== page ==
plantar arch anastamosis of lateral plantar artery (from posterior tibial) & dorsalis pedis artery (from anterior tibial)
veinous drainage of the foot medial drains to great saphenous vein. lateral drains to lesser/small saphenous vein.
cutaneous innervation of the foot Dorsal = deep peroneal nerve (crease b/tw toes 1 & 2) + superficial peroneal nerve. Plantar = sural (heel) + medial & lateral plantar nerves (division bt/w 3d & 4th toe).
toe flexion flexor digitorum longus & brevis, flexor hallucis longus & brevis, flexor digiti minimi, lumbricals (@ metatarsophalangeal joint).
toe extension extensor digitorum longus & brevis, extensor hallucis longus & brevis, lumbricals (@ interphalangeal joint).
Toe abduction dorsal interossei, abductor hallucis, abductor digiti minimi
Toe adduction plantar interossei, adductor hallucis
injury to the superficial peroneal nerve inability to evert the foot + loss of cutaneous sensation of dorsum of the foot (except crease between toes 1 & 2)
fallen arches cause = disintegration of tibialis posterior tendon. fix = suture tendons of flexor digitorum longus & flexor hallicis longus. Cut flexor hallicis longus tendon proximally & suture to tibialis posterior & to insertion point of tibialis posterior.
innervation of the extensor hallicus brevis & extensor digitorum brevis (digits 2-4) deep peroneal nerve (does not innervate dorsal interossei)
innervation of all foot interossei lateral plantar nerve
where does the dorsalis pedis artery dive between the 1st & 2nd metatarsals
which arteries pass through the adductor magnus? perforating arteries of the profunda femoris
which artery feeds, but does not enter the lateral compartment of the leg? peroneal artery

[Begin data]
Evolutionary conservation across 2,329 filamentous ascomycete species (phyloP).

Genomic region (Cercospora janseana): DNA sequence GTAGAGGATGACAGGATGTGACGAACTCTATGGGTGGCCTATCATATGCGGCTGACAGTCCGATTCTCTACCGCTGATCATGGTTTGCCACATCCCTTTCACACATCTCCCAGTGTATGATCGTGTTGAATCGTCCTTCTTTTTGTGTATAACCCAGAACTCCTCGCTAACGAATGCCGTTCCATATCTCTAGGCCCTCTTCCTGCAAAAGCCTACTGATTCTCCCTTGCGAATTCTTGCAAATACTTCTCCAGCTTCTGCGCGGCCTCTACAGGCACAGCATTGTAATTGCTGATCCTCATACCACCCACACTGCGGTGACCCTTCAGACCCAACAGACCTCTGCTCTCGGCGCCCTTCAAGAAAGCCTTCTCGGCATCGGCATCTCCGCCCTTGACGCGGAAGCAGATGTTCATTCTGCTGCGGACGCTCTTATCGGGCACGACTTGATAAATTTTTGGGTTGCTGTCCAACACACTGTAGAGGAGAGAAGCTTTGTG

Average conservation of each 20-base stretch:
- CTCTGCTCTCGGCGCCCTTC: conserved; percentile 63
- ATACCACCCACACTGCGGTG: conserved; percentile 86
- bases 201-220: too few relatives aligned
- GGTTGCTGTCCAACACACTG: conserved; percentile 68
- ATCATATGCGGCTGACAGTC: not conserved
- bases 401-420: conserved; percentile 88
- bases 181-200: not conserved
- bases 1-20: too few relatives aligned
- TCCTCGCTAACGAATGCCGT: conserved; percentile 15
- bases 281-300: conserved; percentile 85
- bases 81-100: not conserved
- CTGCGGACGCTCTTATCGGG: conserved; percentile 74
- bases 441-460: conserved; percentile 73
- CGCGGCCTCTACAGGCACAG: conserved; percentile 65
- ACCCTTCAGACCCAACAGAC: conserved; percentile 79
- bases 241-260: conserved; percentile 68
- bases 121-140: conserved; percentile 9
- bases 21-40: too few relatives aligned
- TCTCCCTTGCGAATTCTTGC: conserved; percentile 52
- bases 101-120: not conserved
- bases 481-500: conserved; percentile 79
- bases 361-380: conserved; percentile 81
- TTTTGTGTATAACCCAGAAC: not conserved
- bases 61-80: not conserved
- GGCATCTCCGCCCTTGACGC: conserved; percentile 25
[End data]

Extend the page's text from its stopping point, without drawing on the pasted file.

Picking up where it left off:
most powerful flexor of hip joint iliopsoas (femoral nerve - iliacus, + L1-3 Lumbar plexus - psoas)
innervation of the popliteus & plantaris tibial nerve
which quadriceps muscle flexes the hip? rectus femoris
posterior muscles that extend hip joint gluteus maximus, hamstrings (except short head of the biceps femoris)
innervation of the long head of the biceps femoris vs. the short head tibial division of sciatic nerve. short head = common peroneal nerve
over-eversion of the foot damages what? deltoid ligament
gluteus maximus function laterally rotate hip and extends the hip
gemellus function lateral rotators of hip (superior = nerve to obturator internus, inferior = nerve to quadratus femoris, both from sacral plexus)
which tendon passes inferior to the collateral ligament of the fibula? popliteus tendon runs deep to LCL and passes thru a hiatus in the coronary ligament to attach to the femur
gluteus medius & minimus function With a straight leg, they abduct the thigh. For walking, they & the tensor fascia latae prevent the pelvis from dropping to the opposite side. With the hip flexed they laterally rotate the thigh. With the hip extended, they medially rotate the thigh.
injury to the common peroneal nerve Damage to this nerve typically results in foot drop, where dorsiflexion of the foot is compromised and the foot drags (the toe points) during walking; and in sensory loss to the dorsal surface of the foot and portions of the anterior, lower-lateral leg.
quadratus lumborum innervation T12-L4 (extends the back)
Cremaster Reflex ilioinguinal L1 sends message to genitofemoral to contract cremaster
injury to lumbar vertebrae L1-2 psoas major, L2 iliacus, L2-3 Sartorius,
Created by: rbxbrown